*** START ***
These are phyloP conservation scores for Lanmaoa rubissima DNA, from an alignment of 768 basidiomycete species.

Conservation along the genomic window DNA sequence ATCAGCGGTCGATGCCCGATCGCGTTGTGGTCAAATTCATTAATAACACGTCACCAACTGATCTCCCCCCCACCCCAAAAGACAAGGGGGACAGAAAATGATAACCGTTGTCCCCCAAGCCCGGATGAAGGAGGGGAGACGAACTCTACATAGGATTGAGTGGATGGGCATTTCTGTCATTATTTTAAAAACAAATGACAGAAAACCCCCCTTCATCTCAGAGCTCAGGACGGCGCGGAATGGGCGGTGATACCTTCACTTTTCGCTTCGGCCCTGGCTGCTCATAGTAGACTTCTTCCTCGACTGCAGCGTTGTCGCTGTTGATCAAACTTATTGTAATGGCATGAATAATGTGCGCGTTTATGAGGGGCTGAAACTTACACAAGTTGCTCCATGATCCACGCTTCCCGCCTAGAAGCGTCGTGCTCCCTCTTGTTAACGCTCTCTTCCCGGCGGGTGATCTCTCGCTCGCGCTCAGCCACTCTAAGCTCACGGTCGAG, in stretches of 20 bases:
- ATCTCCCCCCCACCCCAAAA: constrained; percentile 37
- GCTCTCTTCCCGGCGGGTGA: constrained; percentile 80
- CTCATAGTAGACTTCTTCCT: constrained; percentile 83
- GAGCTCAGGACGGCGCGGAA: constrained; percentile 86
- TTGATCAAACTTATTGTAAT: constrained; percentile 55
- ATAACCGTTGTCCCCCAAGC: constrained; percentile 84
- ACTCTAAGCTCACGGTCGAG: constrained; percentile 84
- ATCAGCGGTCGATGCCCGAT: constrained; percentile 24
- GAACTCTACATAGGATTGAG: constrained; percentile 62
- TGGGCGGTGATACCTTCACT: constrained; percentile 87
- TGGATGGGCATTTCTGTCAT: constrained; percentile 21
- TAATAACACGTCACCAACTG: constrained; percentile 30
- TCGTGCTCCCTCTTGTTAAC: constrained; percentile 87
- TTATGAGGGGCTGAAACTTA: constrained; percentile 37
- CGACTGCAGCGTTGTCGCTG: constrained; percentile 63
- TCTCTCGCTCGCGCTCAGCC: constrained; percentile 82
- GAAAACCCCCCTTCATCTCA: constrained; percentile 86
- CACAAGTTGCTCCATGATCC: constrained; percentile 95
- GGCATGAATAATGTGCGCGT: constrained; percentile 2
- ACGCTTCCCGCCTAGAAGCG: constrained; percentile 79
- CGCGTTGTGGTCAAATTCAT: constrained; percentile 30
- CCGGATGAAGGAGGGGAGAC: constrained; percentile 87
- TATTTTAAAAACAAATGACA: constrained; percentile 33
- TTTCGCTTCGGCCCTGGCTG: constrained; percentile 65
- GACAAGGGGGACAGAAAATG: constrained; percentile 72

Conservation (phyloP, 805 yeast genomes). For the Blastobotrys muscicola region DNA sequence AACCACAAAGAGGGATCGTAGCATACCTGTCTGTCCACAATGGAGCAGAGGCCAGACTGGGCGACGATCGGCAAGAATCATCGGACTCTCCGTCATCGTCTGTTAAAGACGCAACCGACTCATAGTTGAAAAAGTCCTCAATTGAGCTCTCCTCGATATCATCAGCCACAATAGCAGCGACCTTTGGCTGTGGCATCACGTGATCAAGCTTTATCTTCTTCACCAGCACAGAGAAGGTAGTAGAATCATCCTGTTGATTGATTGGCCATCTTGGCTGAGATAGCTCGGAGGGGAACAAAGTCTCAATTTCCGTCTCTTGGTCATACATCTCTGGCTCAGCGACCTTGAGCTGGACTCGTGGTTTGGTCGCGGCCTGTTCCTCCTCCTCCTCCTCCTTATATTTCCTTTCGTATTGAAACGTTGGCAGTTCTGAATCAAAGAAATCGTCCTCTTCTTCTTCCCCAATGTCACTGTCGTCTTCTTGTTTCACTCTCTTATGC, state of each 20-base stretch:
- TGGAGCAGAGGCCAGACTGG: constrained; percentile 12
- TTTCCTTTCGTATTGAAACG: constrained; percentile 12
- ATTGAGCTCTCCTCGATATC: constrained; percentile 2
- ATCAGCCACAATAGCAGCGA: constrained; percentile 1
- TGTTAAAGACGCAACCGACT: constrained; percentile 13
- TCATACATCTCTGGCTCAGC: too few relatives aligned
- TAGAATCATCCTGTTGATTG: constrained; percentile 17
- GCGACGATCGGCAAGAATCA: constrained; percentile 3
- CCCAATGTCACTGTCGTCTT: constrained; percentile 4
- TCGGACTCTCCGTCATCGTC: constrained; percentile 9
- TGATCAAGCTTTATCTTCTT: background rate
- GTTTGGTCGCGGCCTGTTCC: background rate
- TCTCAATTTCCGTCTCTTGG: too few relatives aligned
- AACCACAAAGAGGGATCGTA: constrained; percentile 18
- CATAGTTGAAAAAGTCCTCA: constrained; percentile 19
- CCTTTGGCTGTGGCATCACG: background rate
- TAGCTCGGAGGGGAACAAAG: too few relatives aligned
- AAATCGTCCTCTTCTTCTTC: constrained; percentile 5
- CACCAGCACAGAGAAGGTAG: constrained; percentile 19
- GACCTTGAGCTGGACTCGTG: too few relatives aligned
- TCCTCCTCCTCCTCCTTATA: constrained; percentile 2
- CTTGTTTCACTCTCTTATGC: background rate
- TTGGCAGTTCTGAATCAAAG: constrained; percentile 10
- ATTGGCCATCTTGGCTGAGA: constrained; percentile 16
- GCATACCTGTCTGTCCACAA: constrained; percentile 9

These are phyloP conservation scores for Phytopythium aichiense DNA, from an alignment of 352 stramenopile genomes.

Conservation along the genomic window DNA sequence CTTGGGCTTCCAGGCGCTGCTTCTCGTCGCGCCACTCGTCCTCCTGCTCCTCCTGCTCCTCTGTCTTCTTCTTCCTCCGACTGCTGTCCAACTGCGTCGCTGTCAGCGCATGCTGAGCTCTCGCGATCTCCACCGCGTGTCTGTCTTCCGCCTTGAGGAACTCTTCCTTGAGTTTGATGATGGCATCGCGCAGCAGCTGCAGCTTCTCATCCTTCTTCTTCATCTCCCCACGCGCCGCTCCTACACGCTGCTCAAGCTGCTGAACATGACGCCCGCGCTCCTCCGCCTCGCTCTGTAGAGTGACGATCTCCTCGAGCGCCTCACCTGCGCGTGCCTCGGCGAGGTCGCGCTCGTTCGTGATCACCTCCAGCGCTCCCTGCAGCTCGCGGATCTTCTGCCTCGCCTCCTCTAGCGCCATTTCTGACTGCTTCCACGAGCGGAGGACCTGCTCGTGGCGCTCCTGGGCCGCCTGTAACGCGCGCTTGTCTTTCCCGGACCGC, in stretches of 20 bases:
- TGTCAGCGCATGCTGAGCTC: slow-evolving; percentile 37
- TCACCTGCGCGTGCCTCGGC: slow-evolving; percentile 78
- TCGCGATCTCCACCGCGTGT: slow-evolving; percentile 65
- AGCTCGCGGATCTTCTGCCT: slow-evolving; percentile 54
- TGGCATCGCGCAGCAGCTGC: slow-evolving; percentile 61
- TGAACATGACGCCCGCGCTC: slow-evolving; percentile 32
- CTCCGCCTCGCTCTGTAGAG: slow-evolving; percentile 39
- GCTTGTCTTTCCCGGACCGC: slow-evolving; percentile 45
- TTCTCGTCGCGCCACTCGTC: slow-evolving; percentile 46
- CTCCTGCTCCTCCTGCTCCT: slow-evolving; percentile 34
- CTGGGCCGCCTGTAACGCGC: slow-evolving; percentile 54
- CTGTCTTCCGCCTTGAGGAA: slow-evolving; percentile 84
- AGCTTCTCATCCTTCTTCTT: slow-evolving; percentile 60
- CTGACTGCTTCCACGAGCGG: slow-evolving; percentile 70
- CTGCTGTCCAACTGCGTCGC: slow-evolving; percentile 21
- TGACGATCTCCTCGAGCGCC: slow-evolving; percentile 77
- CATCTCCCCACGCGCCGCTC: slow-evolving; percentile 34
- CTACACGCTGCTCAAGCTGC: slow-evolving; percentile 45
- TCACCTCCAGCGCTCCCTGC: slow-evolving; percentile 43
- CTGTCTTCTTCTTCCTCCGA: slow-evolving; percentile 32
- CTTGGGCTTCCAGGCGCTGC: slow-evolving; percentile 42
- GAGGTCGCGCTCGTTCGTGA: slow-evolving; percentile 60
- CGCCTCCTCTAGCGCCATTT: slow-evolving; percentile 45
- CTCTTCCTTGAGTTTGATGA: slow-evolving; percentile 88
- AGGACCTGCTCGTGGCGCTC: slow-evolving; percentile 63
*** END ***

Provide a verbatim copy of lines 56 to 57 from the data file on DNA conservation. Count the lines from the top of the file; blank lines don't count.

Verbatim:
- TGTCAGCGCATGCTGAGCTC: slow-evolving; percentile 37
- TCACCTGCGCGTGCCTCGGC: slow-evolving; percentile 78